Creighton University Lecture with Catholic Climate Covenant: Fr. Kenneth Himes

The following post is the transcript of a lecture given by Fr. Kenneth Himes, OFM at Creighton University on June 27, 2019 for the Catholic Climate Covenant.

Kenneth R. Himes, O.F.M. is an Associate Professor of Theology and Past Chairman of the Department of Theology at Boston College (Chestnut Hill, MA). Prior to his move to Boston College, Fr. Himes taught courses in moral theology for many years at the Washington Theological Union (WTU).

A native of Brooklyn, NY Kenneth Himes took his solemn vows as a member of the Order of Friars Minor (Franciscans) in 1975 and was ordained to the priesthood in 1976. He received his B.A. in history from Siena College (Loudonville, NY), his M.A. in theology at the WTU, and his Ph.D. in religious ethics at Duke University (Durham, NC).

Fr. Himes is a past president of the Catholic Theological Society of America and has served as a visiting faculty member at the Divinity School of Howard University (Washington, DC) and the Graduate School of Arts and Sciences at the University of Virginia in Charlottesville. He also held the Paul McKeever Chair as a visiting faculty member at St. John?s University in New York City.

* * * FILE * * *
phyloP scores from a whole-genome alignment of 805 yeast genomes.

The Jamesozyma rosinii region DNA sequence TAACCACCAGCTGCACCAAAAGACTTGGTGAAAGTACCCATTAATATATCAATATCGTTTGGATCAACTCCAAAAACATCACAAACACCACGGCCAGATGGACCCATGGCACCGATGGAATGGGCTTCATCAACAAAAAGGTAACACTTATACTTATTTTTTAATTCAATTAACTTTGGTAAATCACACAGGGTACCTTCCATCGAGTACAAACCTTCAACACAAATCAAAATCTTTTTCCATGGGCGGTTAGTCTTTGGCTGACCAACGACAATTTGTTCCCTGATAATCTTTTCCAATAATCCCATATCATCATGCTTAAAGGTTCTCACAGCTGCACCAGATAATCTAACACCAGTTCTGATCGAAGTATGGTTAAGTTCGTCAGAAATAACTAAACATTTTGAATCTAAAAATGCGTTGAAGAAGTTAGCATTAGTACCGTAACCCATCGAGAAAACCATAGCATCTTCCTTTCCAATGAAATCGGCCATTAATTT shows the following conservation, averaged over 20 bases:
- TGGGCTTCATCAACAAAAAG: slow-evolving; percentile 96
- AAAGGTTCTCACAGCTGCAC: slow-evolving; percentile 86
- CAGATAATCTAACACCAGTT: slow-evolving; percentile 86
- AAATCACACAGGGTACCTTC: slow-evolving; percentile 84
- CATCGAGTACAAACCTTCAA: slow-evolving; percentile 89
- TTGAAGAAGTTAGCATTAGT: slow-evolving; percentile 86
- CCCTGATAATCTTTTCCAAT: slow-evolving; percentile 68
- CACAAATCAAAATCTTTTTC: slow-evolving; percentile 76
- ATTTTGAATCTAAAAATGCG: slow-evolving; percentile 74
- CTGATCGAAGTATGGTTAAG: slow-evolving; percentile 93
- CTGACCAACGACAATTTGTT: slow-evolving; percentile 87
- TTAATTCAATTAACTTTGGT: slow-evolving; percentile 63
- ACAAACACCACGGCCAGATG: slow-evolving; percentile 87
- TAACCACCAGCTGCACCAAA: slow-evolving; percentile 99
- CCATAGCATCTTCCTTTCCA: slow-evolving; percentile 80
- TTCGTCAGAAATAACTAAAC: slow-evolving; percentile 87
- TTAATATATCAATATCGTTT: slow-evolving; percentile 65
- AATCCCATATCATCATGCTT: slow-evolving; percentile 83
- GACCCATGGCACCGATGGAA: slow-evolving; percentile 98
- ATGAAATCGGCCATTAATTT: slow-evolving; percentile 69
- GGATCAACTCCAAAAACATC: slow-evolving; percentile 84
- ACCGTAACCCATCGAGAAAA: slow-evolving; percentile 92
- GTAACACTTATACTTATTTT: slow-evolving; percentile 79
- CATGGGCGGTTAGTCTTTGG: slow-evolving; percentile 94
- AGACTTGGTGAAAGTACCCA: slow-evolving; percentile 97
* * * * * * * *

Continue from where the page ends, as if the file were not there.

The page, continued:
He is the co-author (with his brother Michael) of Fullness of Faith, which received the first place award for theology books from the Catholic Press Association in 1994. He also authored the popular Responses to 101 Questions on Catholic Social Teaching. He was co-editor of An Introduction to Christian Ethics and was chief editor of Modern Catholic Social Teaching: Commentaries and Interpretations. Fr. Himes has published over 75 essays in journals and books, and was an editor of New Theology Review for a decade.

A popular teacher and public speaker Professor Himes has taught courses on fundamental moral theology, the subject matter of this program, for three decades.

Laudato Si’ Conference:  Creighton University, June 2019


In Matthew’s gospel we read the story of the scholar of the law who approaches Jesus with the question.  Which commandment in the law is greatest?  The answer Jesus gives is “You shall love the Lord, your God, with all your heart, with all your soul, and with all your mind. This is the greatest and the first commandment.  The second is like it:  You shall love your neighbor as yourself.  The whole law and the prophets depend on these two commandments” (22:36-40).  Similar passages are found in the other synoptic gospels, Mark 12 and Luke10